Hines, Goldman Partner with Pontiac Land on High-Profile NYC Condo Development

Backed by $860 million in construction financing from a consortium of Asian bankers, a high-profile luxury condominium project planned for 53 W. 53rd St. next to the Museum of Modern Art, is moving forward after stalling during the recession.

VIEW_CENTRAL_PARK_-2Backed by $860 million in construction financing from a consortium of Asian bankers, a high-profile luxury condominium project planned for 53 W. 53rd Street next to the Museum of Modern Art in Manhattan is moving forward after stalling during the recession.

In the planning stages since 2007,when Hines and Goldman Sachs Real Estate Principal Investment Area bought the 18,000-square-site just west of MoMA from the museum for $125 million, the residential tower was designed by architect Jean Nouvel. Initially planned to be 1,250 feet tall, the building between 53rd and 54th streets will now be 1,050 tall. The 72-story, 750,000 square-foot tower will have 145 luxury condominium residences designed by architect Thierry Despont. The three lower levels will have 36,000 square feet of exhibition space for MoMA designed by architects Diller Scofidio + Renfro.

The dormant project, estimated to cost about $1.3 billion, got back on track with a reported $300 million infusion from new partner Pontiac Land Group of Singapore, according to the Wall Street Journal. Hines said the Pontiac Land Group also secured the $860 million in construction financing from the unnamed Asian banks. It is Pontiac Land Group’s first investment in the United States.

“Pontiac Land’s longstanding partnerships with our local banks have enabled us to participate in this important deal. We are confident in the recovery of the U.S. economy, the largest in the world, and believe in the resilience and potential of the New York property market,” Michael Su, CEO of Pontiac Land Group, said in a joint news release. “The U.S. will continue to be an investment destination of choice for us, so it was important for our first investment to be stellar.”

The Kwee family, one of the wealthiest families in Singapore¸ owns Pontiac Land Group. Forbes has estimated the family’s wealth at 4.6 billion. Kwee Liong Tek, director of Pontiac Land Group, said the privately held company was “delighted to partner with Hines and Goldman Sachs on this landmark project.”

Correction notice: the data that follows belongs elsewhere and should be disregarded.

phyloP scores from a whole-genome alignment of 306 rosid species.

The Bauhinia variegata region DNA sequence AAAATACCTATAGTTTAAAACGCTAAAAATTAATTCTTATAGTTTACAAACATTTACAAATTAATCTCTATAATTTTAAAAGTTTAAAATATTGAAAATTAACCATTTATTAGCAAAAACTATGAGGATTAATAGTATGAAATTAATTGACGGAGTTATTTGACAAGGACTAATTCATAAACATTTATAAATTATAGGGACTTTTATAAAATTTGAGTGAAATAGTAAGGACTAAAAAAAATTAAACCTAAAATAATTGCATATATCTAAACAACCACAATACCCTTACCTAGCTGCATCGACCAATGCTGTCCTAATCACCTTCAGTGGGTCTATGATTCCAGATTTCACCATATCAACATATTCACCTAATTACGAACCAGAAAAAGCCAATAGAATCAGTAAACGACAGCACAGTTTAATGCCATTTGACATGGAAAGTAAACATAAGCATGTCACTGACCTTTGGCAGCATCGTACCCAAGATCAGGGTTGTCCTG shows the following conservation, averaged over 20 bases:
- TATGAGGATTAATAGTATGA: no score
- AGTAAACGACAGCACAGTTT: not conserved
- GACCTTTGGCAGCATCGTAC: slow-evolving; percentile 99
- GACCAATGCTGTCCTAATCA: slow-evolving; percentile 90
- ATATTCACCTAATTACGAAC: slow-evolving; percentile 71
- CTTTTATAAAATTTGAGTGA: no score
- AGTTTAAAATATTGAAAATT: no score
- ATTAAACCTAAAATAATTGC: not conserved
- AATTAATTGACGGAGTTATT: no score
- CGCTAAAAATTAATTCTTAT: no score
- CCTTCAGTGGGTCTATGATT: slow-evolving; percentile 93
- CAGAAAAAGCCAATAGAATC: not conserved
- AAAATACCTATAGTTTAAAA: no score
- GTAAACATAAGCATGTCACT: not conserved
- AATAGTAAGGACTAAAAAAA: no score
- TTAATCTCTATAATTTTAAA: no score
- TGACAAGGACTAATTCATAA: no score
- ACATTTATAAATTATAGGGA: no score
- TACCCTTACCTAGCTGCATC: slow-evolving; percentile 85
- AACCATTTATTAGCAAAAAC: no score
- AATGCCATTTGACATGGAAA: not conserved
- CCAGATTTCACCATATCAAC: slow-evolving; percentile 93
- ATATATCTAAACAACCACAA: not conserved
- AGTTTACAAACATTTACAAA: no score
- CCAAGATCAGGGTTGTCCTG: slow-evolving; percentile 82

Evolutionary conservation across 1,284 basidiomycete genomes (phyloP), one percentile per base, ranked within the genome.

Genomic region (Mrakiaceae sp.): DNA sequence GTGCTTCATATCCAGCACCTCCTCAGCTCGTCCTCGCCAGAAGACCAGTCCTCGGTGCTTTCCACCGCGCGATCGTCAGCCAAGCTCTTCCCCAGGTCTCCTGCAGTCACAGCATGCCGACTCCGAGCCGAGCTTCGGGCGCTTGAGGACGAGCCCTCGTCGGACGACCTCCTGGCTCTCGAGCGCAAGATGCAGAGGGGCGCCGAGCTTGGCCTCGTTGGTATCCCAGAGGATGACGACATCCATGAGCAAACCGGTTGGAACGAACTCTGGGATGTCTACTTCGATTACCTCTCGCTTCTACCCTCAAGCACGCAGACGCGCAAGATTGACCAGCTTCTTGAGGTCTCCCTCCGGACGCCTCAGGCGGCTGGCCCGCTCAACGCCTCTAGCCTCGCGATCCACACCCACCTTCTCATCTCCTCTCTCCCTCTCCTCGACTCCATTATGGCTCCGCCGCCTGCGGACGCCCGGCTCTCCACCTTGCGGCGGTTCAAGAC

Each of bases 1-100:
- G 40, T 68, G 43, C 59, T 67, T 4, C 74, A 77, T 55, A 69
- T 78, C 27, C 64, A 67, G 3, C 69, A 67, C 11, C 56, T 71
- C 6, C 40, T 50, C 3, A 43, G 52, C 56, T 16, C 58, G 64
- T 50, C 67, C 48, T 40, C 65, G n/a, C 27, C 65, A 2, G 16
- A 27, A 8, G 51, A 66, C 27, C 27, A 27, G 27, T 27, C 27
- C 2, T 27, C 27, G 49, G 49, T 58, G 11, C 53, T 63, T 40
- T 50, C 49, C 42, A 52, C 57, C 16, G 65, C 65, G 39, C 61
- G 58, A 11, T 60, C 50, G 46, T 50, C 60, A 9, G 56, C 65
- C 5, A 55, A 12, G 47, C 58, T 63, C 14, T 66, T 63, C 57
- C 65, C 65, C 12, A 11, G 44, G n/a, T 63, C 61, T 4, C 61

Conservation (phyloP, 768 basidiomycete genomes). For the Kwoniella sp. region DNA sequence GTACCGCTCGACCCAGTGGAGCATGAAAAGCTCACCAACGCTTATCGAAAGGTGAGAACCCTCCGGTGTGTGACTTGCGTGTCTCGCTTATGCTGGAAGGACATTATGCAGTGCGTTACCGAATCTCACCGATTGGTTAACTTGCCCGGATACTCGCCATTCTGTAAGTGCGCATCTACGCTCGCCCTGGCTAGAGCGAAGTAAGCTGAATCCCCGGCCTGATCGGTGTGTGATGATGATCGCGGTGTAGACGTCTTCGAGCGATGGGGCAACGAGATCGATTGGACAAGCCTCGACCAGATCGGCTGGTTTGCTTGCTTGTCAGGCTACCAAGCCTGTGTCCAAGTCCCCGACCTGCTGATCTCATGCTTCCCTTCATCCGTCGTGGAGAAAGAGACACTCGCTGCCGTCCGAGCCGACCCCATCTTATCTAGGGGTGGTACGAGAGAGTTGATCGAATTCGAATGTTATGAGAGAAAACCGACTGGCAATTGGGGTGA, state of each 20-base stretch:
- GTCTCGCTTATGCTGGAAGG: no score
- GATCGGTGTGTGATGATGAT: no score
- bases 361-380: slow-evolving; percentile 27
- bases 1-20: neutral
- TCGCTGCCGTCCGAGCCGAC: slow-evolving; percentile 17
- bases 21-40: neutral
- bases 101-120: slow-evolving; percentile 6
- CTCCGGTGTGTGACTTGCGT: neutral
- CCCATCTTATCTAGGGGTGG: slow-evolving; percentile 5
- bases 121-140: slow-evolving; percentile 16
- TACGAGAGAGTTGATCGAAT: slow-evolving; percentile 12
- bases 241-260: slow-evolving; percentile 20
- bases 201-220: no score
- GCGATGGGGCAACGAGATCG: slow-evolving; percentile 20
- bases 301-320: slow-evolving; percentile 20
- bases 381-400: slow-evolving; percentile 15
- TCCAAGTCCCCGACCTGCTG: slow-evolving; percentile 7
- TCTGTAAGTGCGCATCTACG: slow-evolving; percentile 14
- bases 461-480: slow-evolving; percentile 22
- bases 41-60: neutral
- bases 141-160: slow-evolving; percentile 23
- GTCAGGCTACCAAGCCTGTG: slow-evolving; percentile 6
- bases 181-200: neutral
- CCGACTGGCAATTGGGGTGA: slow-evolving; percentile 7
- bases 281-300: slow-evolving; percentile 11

An international art collector, Kwee said his family admired MoMA’s contributions.

“We are pleased that this project will expand their galleries and enhance the visitor experience,” Kwee said.

Hines Chairman Gerald Hines and Tommy Craig, senior managing director and head of Hines’ New York office, both said they expected the design by Nouvel and its location adjacent to the MoMA will make it an iconic New York property.

“The location deserved a significant piece of skyline sculpture, and this project will deliver,” Hines said in the release. “We think it will be a great investment for Hines and our partners, as well as for future homeowners.”

All approvals are in place and construction is expected to begin in mid-2014 with occupancy beginning in late 2018. Lend Lease is the general contractor. Corcoran Sunshine Marketing Group will begin the project’s marketing and sales in 2014. The tower will feature views of New York City and Central Park. Amenities will include a 75-foot lap pool, fitness facility and full-time concierge service.

The residential tower is just one of several luxury skyscrapers that are either being built or getting closer to construction in New York City. One57, a 90-story skyscraper, is being developed by Extell Development Co. at 157 W. 57th St. Slated for completion in 2014, the tower will have 94 luxury residences atop a 210-key Park Hyatt New York hotel. CIM Group and Macklowe Properties are building a $1.2 billion, 96-story luxury tower at 432 Park Avenue between 56th and 57th streets. Set for completion in mid-2015, the developers said in March one-third of the residences had already been sold. It will be the tallest residential property in New York City. In Downtown Manhattan, Silverstein Properties is planning a $950 million, 82-story skyscraper that will have a 185-room Four Seasons Hotel and 157 luxury residences. The project, now known as 30 Park Place, was also put on hold during the recession.  Silverstein secured a $660 million loan from a London investment fund to jumpstart the construction this fall.